Wealthfront clients have reportedly earned over half a billion dollars in interest year to date from our high-yield Cash Account offering 4.80% APY.
According to a note from Wealthfront, high-yield accounts have “surged in popularity this year, but not all of these accounts provide the same value for consumers.”
Wealthfront’s client-centric business model “means we design our products so they deliver more value to our clients, not just to our bottom line.”
The way Wealthfront created the Cash Account is considered to be “a great example of this – half a billion dollars in interest earned amounts to $1,014 on average per client year to date.”
That’s real money that can “be invested for the long term.”
This latest announcement builds “on an exciting year of product and business growth for Wealthfront.”
They increased the FDIC insurance on their Cash Account “to $5 M (and $10 M for joint accounts) through our network of FDIC insured partner banks.” They also brought much-needed innovation “to the fixed income space with the launch of our Automated Bond Portfolio, which offers a higher yield than I bonds, CDs, and Treasury bills with lower risk than investing in equities or corporate bonds.”
Wealthfront now offer individual stocks and fractional shares “with zero commissions in our Stock Investing Account.”
They have reportedly “surpassed $45B in total assets for more than 650,000 clients.”
Last month, Wealthfront, a consumer fintech and pioneer of the robo-advisor industry, announced new stock collections created “by the company’s Investment Team to navigate investment themes including artificial intelligence (AI) and inflation.”
Designed to help clients discover new investment opportunities, Wealthfront’s Stock Investing Account “offers zero commissions, fractional shares, curated stock collections, and requires just $1 to get started.”
Wealthfront’s Investment Team constantly “monitors the changing investment landscape and evaluates opportunities to help clients invest in the latest industries and trends.”
Each stock collection is “developed through a review of industry data in combination with internal analysis.”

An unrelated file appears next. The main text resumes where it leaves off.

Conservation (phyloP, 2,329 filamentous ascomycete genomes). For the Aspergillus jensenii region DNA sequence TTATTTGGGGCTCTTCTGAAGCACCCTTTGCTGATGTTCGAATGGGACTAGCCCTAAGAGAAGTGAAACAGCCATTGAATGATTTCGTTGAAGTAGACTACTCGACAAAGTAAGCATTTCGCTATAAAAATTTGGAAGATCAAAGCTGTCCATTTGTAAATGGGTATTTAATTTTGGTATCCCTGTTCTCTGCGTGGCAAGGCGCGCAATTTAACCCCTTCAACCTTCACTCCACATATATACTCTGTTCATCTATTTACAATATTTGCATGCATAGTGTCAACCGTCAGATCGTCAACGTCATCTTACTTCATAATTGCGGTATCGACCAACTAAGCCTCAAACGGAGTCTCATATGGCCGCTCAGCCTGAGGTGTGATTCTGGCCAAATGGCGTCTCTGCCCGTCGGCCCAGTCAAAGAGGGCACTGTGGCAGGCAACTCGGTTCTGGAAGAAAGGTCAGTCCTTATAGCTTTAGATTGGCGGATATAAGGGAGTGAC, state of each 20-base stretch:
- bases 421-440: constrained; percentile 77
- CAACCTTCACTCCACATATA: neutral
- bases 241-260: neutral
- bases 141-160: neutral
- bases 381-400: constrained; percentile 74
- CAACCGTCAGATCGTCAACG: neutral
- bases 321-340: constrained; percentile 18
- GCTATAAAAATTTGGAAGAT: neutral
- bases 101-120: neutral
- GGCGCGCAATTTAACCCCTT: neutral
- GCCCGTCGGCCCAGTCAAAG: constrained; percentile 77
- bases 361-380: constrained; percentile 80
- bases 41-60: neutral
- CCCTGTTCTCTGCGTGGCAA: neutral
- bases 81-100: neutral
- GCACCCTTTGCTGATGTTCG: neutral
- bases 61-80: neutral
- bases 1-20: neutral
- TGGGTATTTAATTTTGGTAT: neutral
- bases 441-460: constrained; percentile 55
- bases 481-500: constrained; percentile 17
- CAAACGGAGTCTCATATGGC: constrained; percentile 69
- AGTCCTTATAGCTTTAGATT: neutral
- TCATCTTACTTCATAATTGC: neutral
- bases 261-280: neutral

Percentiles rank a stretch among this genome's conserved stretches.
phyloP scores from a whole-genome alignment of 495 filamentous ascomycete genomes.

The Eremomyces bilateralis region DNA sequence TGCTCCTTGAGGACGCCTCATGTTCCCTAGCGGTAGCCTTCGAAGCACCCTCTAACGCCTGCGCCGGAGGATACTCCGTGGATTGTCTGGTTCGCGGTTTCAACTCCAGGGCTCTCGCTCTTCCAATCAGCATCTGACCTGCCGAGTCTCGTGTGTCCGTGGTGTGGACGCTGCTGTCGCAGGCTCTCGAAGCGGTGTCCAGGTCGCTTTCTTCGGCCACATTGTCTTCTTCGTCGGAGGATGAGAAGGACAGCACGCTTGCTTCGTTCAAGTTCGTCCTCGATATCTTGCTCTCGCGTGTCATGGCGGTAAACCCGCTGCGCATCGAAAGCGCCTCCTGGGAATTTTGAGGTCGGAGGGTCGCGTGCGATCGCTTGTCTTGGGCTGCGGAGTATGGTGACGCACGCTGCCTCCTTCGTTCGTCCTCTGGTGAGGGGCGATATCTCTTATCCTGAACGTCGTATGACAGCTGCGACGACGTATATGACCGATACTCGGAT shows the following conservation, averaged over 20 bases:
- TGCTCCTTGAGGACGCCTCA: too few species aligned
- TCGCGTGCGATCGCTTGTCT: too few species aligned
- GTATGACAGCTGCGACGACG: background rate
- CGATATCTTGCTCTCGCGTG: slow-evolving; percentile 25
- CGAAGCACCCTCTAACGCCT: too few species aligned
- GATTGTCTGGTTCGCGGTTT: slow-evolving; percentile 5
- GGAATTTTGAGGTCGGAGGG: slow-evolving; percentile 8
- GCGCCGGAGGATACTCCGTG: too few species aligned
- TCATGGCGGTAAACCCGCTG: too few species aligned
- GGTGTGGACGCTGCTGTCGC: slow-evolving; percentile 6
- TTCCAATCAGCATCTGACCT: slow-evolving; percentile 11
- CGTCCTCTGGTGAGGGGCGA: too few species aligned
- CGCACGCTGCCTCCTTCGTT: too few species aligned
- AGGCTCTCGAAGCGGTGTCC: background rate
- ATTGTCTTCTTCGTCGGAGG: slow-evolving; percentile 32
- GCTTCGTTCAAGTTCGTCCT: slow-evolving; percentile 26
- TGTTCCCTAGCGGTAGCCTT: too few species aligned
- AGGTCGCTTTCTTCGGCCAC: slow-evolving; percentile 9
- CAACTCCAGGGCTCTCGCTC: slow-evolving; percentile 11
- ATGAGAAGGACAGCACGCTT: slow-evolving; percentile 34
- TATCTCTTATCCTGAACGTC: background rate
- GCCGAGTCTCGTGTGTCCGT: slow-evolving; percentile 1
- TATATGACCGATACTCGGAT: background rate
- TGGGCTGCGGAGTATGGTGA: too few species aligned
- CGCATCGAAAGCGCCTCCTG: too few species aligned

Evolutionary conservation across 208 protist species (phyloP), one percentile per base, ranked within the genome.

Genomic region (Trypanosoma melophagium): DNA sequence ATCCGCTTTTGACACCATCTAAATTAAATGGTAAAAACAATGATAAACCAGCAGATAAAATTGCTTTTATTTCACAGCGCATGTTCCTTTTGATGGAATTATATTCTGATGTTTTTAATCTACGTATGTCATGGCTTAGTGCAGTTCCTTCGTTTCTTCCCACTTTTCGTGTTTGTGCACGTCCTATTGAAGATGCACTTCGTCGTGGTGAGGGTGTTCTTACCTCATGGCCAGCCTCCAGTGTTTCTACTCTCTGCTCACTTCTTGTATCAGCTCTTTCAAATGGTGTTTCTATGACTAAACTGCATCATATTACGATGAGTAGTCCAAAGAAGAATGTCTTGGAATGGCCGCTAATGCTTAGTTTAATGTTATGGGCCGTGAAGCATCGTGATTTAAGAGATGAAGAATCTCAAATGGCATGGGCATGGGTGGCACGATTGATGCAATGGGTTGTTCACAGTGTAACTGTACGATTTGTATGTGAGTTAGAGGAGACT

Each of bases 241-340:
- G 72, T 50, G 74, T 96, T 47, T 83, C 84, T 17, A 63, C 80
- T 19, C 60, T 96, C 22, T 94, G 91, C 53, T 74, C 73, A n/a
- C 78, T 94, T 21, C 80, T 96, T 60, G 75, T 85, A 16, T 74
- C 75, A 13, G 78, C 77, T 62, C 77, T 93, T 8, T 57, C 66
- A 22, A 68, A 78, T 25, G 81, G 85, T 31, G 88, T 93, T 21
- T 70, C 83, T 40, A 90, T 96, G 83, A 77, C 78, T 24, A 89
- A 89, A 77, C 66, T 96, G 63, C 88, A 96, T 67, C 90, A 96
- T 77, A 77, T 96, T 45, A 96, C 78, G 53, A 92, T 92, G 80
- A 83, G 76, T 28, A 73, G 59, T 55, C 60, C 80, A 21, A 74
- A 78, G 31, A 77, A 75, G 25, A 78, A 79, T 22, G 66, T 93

Clients particularly love that “all stock collections include pros and cons of each strategy that are rooted in data and research.”
Investors can now access the following stock collections:
- AI Adopters: Businesses that effectively adopt AI could reduce costs and increase profits. Investors can use this collection to explore and invest in key companies that are already leading the way in AI adoption, including Broadcom (AVGO), CostCo (COST), Nvidia (NVDA), and more.
- Generative AI: Investors can use this collection to explore and invest in companies developing the technology that makes generative AI applications possible, including Alphabet (GOOGL), IBM (IBM), Microsoft (MSFT), and more.
- Large-Cap, High Dividend Payers: Dividend stocks are often correlated with inflation protection, diversification strategies, stability, and cash flow. Investors can use this collection to explore and invest in large-cap companies paying dividends that yield more than the 10-year Treasury yield, including Chevron (CVX), Pfizer (PFE), Verizon (VZ), and more.
Dave Myszewski, Vice President of Product at Wealthfront, said:
“The recent market momentum and advancements in artificial intelligence have created a renewed interest in stocks, but investors are having a hard time navigating persistent inflation and recession predictions. They want to make smart, long-term investments and are hungry for research-driven guidance. This is the gap our stock collections fill and we’re excited to expand these insights to additional categories.”
Wealthfront’s stock collections are designed “to help investors think beyond individual companies to create a portfolio of stocks according to a broader investment theme.”
Clients can also start by “searching for a particular stock and find related investment opportunities.” Other stock collections recently added “to the platform include: Internet of Things, Quantum Computing, and Virtual and Augmented Reality.”